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Optimization and public health

21 de December de 2020 News by Cassotis Consulting

 

A review of optimization opportunities in the healthcare industry has shown many applications for facilities management. However, it is not common to find cases of public health systems using optimization tools in strategic decision-making. What challenges could be tackled within this perspective?

 

From the health facility management point of view, there are many applied examples of optimization techniques to support their decision-making. Among them, we can list a few:

 

  • Nurse scheduling [1], which involves finding an optimal way to assign nurses to shifts 
  • Surgery scheduling [2], which involves the selection, allocation, and sequencing of procedures to be performed
  • Hospital/Residents matching [3]: which involves finding a stable match for graduating medical students (residents) to hospital posts  

 

However, those applications do not seem to help the broad demands of the public, especially the ones arisen during 2020. From all opportunities, we will detail two: medicine distribution and health centers' placement.

 

The first challenge is very relatable now that recent studies have shown the effectiveness and safety of COVID-19 vaccines. Federal, state, and local governments along with the private sector need to coordinate efforts and to optimize the transportation of the vaccines from the production sites to the citizens. The number of possible distribution routes is vast, and each logistically feasible plan should be investigated. At the same time, it is expected that the chosen plan is the one with minimum cost. Luckily, this type of problem has been studied for a long time in Operations Research and many formulations could help on this mutual effort. One example is the Minimum Cost Flow problem [4]. Its linear construction, combined with network simplex algorithms, can find solutions in polynomial time even considering a large instance to solve.

 

For the second example, let's imagine a policy that guarantees that none of its citizens should live further than a specific distance from a health center and a hospital. To lower the distances, it is necessary to build new facilities and increase expenses. Is there a way to optimize those investments and guarantee the accessibility of the public? Similar decisions are supported using the Facility Location problem formulations [5]. Specialists agree that finding an optimal solution for the problem becomes increasingly more complex with every potential site. Those very hard-to-solve problems are usually tackled by combining mixed integer programming with decomposition techniques - the most known being Benders' decomposition [6].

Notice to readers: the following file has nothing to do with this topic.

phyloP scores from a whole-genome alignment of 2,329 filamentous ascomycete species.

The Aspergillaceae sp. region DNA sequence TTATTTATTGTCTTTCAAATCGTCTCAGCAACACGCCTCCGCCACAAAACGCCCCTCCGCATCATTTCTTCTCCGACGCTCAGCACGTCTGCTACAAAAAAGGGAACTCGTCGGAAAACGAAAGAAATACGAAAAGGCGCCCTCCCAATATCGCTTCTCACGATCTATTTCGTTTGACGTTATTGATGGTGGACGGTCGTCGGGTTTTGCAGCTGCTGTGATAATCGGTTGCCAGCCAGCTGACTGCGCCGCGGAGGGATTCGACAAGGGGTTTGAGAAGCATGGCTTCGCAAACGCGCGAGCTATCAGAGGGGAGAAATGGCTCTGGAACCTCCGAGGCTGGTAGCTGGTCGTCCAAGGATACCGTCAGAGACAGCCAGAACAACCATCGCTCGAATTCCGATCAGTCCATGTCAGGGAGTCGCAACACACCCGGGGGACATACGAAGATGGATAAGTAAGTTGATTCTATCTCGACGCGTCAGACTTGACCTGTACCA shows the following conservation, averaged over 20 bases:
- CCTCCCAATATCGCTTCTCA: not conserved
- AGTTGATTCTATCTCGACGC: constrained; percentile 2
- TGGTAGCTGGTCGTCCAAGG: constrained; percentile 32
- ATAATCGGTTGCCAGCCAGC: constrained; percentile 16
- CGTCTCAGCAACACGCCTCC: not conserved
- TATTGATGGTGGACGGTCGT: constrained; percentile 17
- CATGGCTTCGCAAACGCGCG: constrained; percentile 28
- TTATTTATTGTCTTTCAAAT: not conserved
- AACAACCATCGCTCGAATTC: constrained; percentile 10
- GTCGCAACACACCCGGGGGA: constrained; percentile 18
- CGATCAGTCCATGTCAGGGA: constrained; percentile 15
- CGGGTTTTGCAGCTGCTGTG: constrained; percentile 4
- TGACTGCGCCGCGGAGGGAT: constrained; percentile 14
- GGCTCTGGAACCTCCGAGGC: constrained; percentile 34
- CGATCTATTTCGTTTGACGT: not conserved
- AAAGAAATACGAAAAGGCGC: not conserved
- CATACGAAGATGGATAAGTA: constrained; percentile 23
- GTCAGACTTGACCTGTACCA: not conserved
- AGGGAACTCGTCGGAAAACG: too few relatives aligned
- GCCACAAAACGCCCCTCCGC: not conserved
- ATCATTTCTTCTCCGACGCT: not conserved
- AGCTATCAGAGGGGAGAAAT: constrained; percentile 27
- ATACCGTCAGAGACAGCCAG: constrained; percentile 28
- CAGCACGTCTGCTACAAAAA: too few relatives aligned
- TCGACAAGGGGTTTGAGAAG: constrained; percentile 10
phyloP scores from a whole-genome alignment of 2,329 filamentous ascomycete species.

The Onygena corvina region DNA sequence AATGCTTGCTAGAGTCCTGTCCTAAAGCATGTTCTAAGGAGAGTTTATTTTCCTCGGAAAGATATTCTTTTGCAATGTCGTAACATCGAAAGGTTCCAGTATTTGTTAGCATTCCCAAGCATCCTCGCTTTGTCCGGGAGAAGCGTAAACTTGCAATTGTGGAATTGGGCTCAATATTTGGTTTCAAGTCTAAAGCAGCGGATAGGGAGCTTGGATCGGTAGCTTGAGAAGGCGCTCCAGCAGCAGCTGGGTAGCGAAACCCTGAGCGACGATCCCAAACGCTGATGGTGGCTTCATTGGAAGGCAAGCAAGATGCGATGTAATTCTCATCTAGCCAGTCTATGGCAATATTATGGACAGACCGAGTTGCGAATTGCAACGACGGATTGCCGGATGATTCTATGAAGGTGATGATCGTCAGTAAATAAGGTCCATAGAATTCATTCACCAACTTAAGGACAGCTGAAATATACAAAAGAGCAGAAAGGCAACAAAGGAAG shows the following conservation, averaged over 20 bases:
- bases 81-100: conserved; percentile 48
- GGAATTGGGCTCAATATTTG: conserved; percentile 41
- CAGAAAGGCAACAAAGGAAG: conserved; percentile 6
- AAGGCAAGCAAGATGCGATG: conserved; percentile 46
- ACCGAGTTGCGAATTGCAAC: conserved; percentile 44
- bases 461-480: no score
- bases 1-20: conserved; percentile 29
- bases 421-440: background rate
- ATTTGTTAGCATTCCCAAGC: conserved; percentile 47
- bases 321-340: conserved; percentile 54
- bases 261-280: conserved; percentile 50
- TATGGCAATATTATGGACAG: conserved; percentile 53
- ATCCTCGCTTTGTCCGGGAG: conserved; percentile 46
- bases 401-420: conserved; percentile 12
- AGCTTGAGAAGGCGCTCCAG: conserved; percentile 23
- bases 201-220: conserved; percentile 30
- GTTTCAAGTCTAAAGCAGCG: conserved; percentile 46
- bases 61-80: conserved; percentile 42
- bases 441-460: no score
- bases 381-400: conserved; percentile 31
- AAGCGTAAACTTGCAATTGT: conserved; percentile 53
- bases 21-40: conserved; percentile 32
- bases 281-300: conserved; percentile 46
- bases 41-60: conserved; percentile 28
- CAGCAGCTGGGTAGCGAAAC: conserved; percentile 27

In a universe of possibilities and combinations, too big to manually evaluate, support decision models are a tool to benefit the entire population.

 

 

References:
[1] Smet, Pieter. "Nurse rostering: models and algorithms for theory, practice and integration with other problems." (2015).

[2] May, Jerrold H., et al. "The surgical scheduling problem: Current research and future opportunities." Production and Operations Management 20.3 (2011): 392-405.

[3] Askalidis, Georgios, et al. "Socially stable matchings in the hospitals/residents problem." Workshop on Algorithms and Data Structures. Springer, Berlin, Heidelberg, 2013.

[4] Ahuja, R. K., Magnanti, T. L., & Orlin, J. B. (1993). Network Flow Problems. In Network flows: Theory, algorithms, and applications. Upper Saddle River, NJ: Prentice-Hall.

[5] Cornuéjols, Gérard, George Nemhauser, and Laurence Wolsey. The uncapacitated facility location problem. Cornell University Operations Research and Industrial Engineering, 1983.

[6] Rahmaniani, Ragheb, et al. "The Benders decomposition algorithm: A literature review." European Journal of Operational Research 259.3 (2017): 801-817.


 

Author: Guilherme de Castro Martino - Senior Consultant at Cassotis Consulting

                                     Co-author Fabio Silva - Senior Manager at Cassotis Consulting

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